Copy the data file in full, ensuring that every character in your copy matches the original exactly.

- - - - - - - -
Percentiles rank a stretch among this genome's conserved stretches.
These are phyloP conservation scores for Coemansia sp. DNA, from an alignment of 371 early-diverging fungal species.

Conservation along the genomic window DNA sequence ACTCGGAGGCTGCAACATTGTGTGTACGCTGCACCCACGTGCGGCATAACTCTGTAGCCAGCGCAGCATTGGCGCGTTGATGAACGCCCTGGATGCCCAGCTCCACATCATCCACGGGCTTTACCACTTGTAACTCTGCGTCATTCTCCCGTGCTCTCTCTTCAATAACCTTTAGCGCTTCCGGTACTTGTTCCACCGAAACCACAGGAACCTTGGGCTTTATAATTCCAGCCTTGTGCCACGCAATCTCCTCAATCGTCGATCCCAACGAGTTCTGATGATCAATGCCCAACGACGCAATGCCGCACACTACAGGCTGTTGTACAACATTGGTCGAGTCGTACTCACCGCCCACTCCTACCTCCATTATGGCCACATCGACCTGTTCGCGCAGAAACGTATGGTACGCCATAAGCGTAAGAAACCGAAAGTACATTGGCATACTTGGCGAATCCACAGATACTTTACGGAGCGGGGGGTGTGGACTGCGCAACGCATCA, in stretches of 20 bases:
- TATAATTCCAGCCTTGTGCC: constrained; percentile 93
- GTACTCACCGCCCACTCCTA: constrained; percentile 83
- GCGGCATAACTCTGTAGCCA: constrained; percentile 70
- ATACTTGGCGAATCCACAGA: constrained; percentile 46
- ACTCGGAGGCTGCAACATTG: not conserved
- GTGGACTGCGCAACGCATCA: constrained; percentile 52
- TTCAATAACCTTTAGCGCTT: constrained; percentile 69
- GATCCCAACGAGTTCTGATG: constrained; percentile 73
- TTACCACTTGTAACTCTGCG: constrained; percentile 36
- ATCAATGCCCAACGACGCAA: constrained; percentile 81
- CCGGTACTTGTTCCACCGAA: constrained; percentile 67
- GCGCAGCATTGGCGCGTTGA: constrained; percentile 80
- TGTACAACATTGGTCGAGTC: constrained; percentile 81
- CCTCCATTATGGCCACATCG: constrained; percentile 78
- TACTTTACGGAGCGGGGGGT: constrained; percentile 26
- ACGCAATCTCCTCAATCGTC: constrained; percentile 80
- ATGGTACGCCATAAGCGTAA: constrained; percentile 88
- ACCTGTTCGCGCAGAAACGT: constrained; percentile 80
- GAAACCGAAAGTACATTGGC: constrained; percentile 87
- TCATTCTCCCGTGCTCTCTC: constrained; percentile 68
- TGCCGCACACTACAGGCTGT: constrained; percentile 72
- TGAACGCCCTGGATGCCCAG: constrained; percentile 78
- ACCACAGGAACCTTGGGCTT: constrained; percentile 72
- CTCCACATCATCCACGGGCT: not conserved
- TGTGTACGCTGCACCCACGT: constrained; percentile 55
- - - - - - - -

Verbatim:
Percentiles rank a stretch among this genome's conserved stretches.
These are phyloP conservation scores for Coemansia sp. DNA, from an alignment of 371 early-diverging fungal species.

Conservation along the genomic window DNA sequence ACTCGGAGGCTGCAACATTGTGTGTACGCTGCACCCACGTGCGGCATAACTCTGTAGCCAGCGCAGCATTGGCGCGTTGATGAACGCCCTGGATGCCCAGCTCCACATCATCCACGGGCTTTACCACTTGTAACTCTGCGTCATTCTCCCGTGCTCTCTCTTCAATAACCTTTAGCGCTTCCGGTACTTGTTCCACCGAAACCACAGGAACCTTGGGCTTTATAATTCCAGCCTTGTGCCACGCAATCTCCTCAATCGTCGATCCCAACGAGTTCTGATGATCAATGCCCAACGACGCAATGCCGCACACTACAGGCTGTTGTACAACATTGGTCGAGTCGTACTCACCGCCCACTCCTACCTCCATTATGGCCACATCGACCTGTTCGCGCAGAAACGTATGGTACGCCATAAGCGTAAGAAACCGAAAGTACATTGGCATACTTGGCGAATCCACAGATACTTTACGGAGCGGGGGGTGTGGACTGCGCAACGCATCA, in stretches of 20 bases:
- TATAATTCCAGCCTTGTGCC: constrained; percentile 93
- GTACTCACCGCCCACTCCTA: constrained; percentile 83
- GCGGCATAACTCTGTAGCCA: constrained; percentile 70
- ATACTTGGCGAATCCACAGA: constrained; percentile 46
- ACTCGGAGGCTGCAACATTG: not conserved
- GTGGACTGCGCAACGCATCA: constrained; percentile 52
- TTCAATAACCTTTAGCGCTT: constrained; percentile 69
- GATCCCAACGAGTTCTGATG: constrained; percentile 73
- TTACCACTTGTAACTCTGCG: constrained; percentile 36
- ATCAATGCCCAACGACGCAA: constrained; percentile 81
- CCGGTACTTGTTCCACCGAA: constrained; percentile 67
- GCGCAGCATTGGCGCGTTGA: constrained; percentile 80
- TGTACAACATTGGTCGAGTC: constrained; percentile 81
- CCTCCATTATGGCCACATCG: constrained; percentile 78
- TACTTTACGGAGCGGGGGGT: constrained; percentile 26
- ACGCAATCTCCTCAATCGTC: constrained; percentile 80
- ATGGTACGCCATAAGCGTAA: constrained; percentile 88
- ACCTGTTCGCGCAGAAACGT: constrained; percentile 80
- GAAACCGAAAGTACATTGGC: constrained; percentile 87
- TCATTCTCCCGTGCTCTCTC: constrained; percentile 68
- TGCCGCACACTACAGGCTGT: constrained; percentile 72
- TGAACGCCCTGGATGCCCAG: constrained; percentile 78
- ACCACAGGAACCTTGGGCTT: constrained; percentile 72
- CTCCACATCATCCACGGGCT: not conserved
- TGTGTACGCTGCACCCACGT: constrained; percentile 55